50.50: News

Anti-abortion disinformation is a ‘systematic violation of rights’

Legal experts in openDemocracy discussion call for international law to be used to protect women from Christian Right

Aaron headshot.jpg
Aaron White
4 June 2021, 11.48am

openDemocracy’s investigations into global networks of crisis pregnancy centres and ‘abortion pill reversal’ treatments backed by US Christian Right groups reveal how women across the world are repeatedly given misleading information about their health and rights.

Legal experts participating in an openDemocracy panel discussion yesterday said that anti-abortion misinformation was a “systematic violation of rights” and denounced it as “outrageous”.

“Information availability is one of the underlying determinants of the right to health,” said Melissa Upreti, the vice-chair of the UN Working Group on Discrimination Against Women and Girls. “Without the right information that is scientifically based and backed by evidence, the quality of care is compromised.”

Laima Vaige, a Lithuanian human rights lawyer and feminist researcher based in Sweden, said: “Misinformation is a long-standing issue in Lithuania. But I still cannot help but be surprised by the audacity of such actions, especially by medical doctors who are under oath. That’s really outrageous.”

A global battle

The panellists repeatedly emphasised the need to battle misinformation transnationally.

“We may know what’s happening in our own country, but many people – even progressives – don’t realise the same thing is happening in different countries,” said Neil Datta, secretary of the European Parliamentary Forum for Sexual and Reproductive Rights. “This is a pattern happening within Europe, Africa, Latin America and beyond, which really opens new ways of looking at this.”

Upreti said that disinformation – which is false information that is spread deliberately to mislead – can be tackled via international treaties, especially relating to women’s health and rights: “They can be used to show that these are not just random acts, but there’s actually a systematic violation of rights.”

Upreti also emphasised that international law can be used as a tool to investigate the private businesses and corporations involved: “What are the tools that are being used to spread misinformation? Who is benefiting from this? Is there advertising that others are benefiting from?”

Vaige noted the financial disparities between feminist and anti-abortion organisations in countries such as Lithuania: “These crisis pregnancy centres have celebrities behind them. They are broadcast on national TV and advertised on every bus stop.”

She highlighted the importance of openDemocracy’s investigations in revealing the “resources and international corporations” behind the disinformation anti-abortion campaigns.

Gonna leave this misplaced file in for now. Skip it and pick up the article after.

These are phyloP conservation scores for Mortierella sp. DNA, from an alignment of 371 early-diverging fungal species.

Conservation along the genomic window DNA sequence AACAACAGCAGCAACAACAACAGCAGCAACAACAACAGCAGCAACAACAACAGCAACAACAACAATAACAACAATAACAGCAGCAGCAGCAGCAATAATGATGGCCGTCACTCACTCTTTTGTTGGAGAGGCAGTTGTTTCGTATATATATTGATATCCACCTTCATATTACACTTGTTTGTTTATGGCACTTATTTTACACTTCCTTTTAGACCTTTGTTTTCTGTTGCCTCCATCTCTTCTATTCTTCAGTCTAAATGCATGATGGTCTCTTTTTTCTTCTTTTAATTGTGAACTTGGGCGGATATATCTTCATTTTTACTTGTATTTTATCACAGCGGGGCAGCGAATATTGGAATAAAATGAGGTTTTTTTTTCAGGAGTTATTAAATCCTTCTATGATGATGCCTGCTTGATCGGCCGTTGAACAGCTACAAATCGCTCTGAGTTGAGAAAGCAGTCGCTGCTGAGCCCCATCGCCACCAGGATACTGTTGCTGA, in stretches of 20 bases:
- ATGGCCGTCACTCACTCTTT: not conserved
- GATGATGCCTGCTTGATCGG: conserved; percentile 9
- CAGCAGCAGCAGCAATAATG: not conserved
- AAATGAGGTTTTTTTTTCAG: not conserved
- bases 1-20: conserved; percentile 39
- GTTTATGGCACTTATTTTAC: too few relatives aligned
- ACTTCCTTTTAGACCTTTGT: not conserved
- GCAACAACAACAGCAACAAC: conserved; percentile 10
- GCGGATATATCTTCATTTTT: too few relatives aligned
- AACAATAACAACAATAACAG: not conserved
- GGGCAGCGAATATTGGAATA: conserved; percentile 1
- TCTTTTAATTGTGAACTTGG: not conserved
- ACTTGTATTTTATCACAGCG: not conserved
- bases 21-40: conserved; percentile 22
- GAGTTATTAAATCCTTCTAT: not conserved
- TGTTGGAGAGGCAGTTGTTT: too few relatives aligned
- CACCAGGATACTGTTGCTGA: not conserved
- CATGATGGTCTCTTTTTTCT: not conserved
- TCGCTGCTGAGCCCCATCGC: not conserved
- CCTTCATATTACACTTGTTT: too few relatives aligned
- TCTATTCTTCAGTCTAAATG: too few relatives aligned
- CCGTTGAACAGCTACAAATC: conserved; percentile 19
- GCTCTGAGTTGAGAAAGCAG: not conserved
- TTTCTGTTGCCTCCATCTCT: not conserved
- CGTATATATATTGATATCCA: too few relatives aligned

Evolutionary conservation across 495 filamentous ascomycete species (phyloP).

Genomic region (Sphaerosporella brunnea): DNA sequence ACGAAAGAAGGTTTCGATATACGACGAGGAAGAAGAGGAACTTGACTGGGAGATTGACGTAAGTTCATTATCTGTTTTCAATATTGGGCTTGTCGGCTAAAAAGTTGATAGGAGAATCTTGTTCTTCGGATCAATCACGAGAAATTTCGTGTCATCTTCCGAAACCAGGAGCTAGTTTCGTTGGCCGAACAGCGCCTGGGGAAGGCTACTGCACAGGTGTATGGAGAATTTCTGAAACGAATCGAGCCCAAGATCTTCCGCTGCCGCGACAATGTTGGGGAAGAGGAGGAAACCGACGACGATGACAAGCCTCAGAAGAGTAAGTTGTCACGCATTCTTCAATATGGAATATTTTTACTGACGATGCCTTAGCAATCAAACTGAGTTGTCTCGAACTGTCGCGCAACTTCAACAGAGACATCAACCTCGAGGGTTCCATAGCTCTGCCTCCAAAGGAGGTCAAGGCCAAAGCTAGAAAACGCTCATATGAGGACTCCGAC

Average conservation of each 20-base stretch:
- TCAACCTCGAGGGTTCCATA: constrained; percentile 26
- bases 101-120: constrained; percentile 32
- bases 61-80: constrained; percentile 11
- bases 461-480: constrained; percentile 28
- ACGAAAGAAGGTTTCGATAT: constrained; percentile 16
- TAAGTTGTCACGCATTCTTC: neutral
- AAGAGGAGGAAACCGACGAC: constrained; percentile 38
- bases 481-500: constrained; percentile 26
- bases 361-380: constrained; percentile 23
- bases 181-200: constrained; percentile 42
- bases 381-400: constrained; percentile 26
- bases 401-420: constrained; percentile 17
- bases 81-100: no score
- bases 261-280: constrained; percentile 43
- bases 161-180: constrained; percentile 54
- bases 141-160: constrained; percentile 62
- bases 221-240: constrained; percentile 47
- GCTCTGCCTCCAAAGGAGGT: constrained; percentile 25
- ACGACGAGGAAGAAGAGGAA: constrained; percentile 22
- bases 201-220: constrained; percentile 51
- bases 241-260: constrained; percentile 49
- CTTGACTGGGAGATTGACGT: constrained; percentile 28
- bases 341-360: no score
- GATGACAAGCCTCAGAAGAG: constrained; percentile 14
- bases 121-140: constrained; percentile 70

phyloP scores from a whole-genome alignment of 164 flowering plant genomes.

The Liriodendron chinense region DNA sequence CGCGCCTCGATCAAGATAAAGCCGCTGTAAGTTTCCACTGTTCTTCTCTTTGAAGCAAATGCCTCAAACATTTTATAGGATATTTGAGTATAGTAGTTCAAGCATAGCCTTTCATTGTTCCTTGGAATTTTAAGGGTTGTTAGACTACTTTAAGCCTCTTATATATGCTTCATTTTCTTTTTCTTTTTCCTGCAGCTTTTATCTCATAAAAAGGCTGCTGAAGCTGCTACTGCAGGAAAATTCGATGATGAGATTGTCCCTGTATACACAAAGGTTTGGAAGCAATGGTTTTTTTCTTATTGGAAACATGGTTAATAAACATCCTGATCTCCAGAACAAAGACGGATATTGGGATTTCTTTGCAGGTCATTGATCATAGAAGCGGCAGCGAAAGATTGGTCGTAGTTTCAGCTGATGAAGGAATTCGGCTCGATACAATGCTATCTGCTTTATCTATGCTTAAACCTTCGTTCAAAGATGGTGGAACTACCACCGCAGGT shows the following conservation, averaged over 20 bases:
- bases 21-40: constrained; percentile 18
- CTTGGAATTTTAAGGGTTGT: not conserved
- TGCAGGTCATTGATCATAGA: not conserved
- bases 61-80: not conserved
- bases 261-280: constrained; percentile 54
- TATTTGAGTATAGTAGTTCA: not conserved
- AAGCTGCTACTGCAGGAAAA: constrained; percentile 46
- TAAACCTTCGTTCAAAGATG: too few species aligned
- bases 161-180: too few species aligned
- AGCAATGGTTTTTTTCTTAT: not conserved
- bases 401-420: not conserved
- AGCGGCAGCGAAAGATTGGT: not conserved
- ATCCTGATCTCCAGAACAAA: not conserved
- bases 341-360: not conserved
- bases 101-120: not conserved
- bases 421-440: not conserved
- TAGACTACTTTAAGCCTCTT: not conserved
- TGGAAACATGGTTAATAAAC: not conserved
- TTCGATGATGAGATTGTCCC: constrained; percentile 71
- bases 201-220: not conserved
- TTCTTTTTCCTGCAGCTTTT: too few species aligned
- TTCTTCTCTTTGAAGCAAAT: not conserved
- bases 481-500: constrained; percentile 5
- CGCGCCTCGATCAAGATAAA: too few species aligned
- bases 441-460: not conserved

We as citizens need to demand our entitlement to health information

“These types of investigations and what’s been happening, for example, in Poland with the near complete abortion ban, is waking up a new generation of political classes in Europe,” said Datta.

He went on to cite how the Croatian parliament called for a parliamentary inquiry into crisis pregnancy centres following openDemocracy’s investigation. “There’s a will from certain political parties to reaffirm rights that we had long thought were established but are now coming up for contestation,” he added.

“The level of misinformation is an indicator of the failure of the government to ensure these basic human rights,” said Upreti. “Information is an entitlement in relation to health. States need to start acting like it is, and we as citizens need to start demanding it. And that can make a difference.”

Tatev Hovhannisyan, Europe and Eurasia editor for openDemocracy’s Tracking the Backlash project, said: “To fulfill the democratic function of journalism, journalists should pay attention to and expose threats to women’s health. But unfortunately, women’s rights are not on journalists' investigative agendas enough.”

“Observation, exposure and solidarity is extremely important,” said Vaige. “There is a whole strategy to attack every journalist who tries to deviate from the usual discourse and to speak for the rights of women.

“We can cooperate across state borders just as well as the anti-abortion and anti-women rights organisations can. We also need cooperation and solidarity.”

What happens when asylum seekers are sent back into danger?


Most countries closed their borders over the pandemic, but for asylum seekers, deportation continued all over the world. More and more often, they are returned to the same life-threatening conditions that they fled.

To mark World Refugee Day on 20 June, and the launch of our multimedia project 'Parallel Journeys', join us as we explore returns without reintegration.

Speakers to be announced soon.

Get 50.50 emails Gender and social justice, in your inbox. Sign up to receive openDemocracy 50.50's monthly email newsletter.

Comments

We encourage anyone to comment, please consult the oD commenting guidelines if you have any questions.
Audio available Bookmark Check Language Close Comments Download Facebook Link Email Newsletter Newsletter Play Print Share Twitter Youtube Search Instagram WhatsApp yourData